One of the active components in Turmeric, called curcumins, provide the bright yellow color of the root as well as providing antioxidant support.* These compounds can promote healthy inflammatory responses and help maintain overall health and vitality.* Curcumins have been shown to support production of proteins that help naturally regulate immune cell function, which is good to know during the training season.*
The resin of the Boswellia serrata trees is a common and valued herb in Ayurveda. Also known as Indian Frankincense, Boswellia has traditionally been used to support a healthy response to occasional pain and to promote a healthy inflammatory response by naturally inhibiting certain enzymes.* It also supports healthy, comfortable joints and promotes healthy blood flow to the body's connective tissue. In addition, Boswellia's support for a healthy inflammatory response also supports gut health - an aspect of health you may know all too well during long runs and strenuous workouts - by nourishing the mucosal lining of the GI tract.*
Boswellia's active constituents support apoptosis, which is end of the normal cell life cycle while promoting healthy tissue growth.*According to research, Boswellia appears to work synergistically with the Curcumins in Turmeric, which is why Gaia Herbs combines these herbs in Turmeric Supreme® Joint.*
Green Tea (Camellia sinensis) has been consumed for thousands of years and Green Tea has been shown to encourage the healthy metabolism of sugars, aka carbs, which provide the fuel for your workouts.* It also offers the body antioxidant support, and it has been studied to support metabolic and cardiovascular health.* Studies have also shown that when combined with additional caffeine, Green Tea can support endurance.* Green Tea has also been shown to have a slightly anabolic (muscle-building) effect in those who lift weights regularly, as well as in older adults, who naturally begin to lose muscle mass as they age.* After exercise, this refreshing combo is quite tasty: 1 dropperful (It's extra-tasty with fizzy lemonade.)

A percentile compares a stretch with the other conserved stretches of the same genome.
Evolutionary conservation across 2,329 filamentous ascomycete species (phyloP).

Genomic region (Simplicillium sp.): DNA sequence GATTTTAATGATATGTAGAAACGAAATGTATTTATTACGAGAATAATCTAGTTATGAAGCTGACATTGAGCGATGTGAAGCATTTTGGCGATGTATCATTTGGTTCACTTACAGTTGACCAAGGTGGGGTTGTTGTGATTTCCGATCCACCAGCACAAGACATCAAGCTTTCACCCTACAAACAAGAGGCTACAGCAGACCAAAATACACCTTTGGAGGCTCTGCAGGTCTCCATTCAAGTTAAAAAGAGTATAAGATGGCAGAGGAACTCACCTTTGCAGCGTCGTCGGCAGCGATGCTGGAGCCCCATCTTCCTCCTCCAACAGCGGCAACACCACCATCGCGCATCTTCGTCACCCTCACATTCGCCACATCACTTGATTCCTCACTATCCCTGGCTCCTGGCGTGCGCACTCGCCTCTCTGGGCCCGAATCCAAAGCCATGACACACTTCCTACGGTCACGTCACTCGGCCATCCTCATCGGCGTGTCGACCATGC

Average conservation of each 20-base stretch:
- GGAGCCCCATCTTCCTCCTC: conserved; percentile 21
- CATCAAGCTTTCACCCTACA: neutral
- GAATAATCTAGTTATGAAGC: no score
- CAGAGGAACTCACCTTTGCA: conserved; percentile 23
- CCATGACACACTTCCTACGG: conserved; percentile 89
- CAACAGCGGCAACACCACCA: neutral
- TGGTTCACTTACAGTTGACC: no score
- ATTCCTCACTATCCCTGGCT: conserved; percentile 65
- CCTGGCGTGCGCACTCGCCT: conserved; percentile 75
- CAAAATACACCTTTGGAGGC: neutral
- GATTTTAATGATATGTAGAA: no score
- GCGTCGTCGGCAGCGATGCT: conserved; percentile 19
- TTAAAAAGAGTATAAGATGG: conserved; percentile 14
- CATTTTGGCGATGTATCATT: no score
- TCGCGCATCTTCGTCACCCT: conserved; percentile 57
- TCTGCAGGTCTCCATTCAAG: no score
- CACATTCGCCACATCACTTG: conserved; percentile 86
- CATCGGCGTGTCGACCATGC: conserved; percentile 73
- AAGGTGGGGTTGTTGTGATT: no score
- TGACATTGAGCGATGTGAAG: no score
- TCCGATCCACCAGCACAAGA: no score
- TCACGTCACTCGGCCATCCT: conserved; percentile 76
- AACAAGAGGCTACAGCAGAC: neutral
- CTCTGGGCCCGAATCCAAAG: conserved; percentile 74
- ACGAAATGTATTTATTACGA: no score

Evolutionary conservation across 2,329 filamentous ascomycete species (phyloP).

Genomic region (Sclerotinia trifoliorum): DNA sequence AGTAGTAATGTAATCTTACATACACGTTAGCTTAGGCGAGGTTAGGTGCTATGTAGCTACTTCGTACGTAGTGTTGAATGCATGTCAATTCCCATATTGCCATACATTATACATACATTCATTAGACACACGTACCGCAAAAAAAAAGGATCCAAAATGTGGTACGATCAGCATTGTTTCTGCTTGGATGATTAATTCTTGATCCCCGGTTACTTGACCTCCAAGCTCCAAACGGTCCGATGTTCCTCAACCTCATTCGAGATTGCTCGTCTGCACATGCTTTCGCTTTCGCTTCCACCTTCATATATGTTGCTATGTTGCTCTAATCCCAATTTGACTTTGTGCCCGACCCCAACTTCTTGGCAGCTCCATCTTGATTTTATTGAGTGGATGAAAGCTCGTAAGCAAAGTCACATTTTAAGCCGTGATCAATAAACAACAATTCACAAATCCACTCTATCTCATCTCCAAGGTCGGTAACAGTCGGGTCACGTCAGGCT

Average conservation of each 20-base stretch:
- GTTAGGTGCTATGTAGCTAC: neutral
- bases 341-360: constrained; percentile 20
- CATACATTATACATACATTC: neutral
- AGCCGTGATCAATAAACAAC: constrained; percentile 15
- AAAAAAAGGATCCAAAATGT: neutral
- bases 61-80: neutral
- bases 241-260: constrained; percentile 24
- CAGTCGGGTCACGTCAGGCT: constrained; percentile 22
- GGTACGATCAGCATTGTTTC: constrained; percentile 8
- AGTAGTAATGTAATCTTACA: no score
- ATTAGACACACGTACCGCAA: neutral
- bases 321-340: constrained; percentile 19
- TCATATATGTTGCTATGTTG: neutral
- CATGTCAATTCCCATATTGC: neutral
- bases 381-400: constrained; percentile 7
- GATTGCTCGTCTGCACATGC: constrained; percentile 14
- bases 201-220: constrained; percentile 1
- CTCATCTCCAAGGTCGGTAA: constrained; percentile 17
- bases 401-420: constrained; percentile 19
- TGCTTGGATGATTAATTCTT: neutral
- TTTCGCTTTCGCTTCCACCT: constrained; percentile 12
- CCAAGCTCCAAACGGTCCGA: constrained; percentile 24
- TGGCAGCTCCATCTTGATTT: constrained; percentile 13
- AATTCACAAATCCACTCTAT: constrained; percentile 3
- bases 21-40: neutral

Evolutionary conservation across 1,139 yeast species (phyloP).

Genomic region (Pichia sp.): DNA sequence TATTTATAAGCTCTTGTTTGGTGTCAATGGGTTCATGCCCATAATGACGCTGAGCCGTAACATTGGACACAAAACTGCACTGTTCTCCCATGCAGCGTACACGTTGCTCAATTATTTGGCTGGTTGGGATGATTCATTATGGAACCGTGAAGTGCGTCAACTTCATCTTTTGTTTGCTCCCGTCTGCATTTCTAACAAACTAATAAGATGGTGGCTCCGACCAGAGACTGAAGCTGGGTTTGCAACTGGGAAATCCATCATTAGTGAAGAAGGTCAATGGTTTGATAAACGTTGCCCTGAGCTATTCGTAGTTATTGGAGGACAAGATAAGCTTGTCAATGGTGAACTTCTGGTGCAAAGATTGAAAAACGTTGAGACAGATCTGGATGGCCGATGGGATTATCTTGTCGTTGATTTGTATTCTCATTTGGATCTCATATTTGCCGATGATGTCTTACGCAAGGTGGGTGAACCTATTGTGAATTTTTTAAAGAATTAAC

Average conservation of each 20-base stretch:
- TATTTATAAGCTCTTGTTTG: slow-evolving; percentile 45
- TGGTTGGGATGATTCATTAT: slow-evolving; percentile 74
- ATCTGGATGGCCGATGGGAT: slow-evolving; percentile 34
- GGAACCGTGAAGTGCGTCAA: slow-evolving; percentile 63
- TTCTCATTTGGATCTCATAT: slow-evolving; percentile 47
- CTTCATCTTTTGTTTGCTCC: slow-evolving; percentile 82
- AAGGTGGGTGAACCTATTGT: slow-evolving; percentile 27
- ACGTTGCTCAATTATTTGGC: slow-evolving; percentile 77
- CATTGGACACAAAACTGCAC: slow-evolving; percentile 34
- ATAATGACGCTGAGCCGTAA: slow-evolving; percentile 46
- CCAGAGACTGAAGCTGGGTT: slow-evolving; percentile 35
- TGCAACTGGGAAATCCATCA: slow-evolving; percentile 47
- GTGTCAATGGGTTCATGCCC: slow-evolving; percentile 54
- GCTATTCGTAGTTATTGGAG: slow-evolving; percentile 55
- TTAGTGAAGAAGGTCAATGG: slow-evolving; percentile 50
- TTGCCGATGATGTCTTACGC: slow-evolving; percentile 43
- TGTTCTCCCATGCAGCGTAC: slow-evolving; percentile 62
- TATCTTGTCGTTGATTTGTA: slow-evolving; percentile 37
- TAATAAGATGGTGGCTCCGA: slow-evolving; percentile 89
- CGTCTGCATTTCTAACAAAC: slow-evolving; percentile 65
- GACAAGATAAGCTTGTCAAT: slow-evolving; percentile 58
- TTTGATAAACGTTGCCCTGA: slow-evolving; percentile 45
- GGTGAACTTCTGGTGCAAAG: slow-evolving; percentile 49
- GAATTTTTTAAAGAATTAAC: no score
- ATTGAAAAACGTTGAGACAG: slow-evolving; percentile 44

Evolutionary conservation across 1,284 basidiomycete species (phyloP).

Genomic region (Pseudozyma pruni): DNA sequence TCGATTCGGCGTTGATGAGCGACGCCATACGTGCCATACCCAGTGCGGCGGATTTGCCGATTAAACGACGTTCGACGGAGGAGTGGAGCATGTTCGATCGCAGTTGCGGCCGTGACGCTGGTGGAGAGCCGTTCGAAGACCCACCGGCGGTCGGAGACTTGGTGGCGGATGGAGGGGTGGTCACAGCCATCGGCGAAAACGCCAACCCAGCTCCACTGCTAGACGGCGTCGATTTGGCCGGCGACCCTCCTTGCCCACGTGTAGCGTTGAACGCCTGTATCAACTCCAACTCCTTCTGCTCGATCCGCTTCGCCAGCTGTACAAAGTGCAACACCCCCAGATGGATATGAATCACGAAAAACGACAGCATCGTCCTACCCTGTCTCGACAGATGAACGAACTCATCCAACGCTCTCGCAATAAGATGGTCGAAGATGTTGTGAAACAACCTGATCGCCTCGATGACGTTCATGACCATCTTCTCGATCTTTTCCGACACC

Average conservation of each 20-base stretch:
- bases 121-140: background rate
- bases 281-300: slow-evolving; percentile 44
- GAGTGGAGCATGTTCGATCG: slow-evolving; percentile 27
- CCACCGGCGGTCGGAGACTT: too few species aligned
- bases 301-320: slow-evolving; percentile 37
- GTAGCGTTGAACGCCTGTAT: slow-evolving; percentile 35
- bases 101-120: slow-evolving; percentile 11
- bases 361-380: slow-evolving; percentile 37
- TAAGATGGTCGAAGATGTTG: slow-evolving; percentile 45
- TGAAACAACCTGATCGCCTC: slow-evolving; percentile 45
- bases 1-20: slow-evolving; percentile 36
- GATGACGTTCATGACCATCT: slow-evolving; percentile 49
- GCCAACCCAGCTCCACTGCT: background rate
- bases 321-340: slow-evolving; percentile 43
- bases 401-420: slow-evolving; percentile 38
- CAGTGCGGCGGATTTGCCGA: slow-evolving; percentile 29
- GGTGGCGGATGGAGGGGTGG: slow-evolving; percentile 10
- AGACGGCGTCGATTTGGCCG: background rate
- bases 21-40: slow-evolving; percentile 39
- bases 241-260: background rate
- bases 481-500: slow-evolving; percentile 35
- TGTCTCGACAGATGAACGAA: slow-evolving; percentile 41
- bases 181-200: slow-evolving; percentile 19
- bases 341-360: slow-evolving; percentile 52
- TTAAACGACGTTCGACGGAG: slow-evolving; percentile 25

Who might like it: Those who lift weights, and anyone who's trying to maintain muscle mass.
The genus name for American Ginseng (Panax quinquefolius) comes from the word panacea, and the word Ginseng means "wonder of the world." Long used by the Native American populations of North America, American Ginseng is said to be energetically cooler than the Asian counterpart, and in traditional Chinese medicine it was used as a yin tonic.* It takes at least seven years for the root to mature, and often much longer! (That's why it's important to choose only sustainably harvested American Ginseng. It's on the at-risk list, so choose your source carefully!)
The Eclectics of the 19th century used it as a tonifying herb for the nervous system, and it was used to support digestion, too.* Modern herbalists classify American Ginseng as an adaptogen, and it supports the HPA axis.2 In addition, American Ginseng supports oxygen uptake and healthy metabolism of lactic acid, which is important to athletes.* It promotes balance in the neuroendocrine system as well as cognitive performance, including support for reaction time.*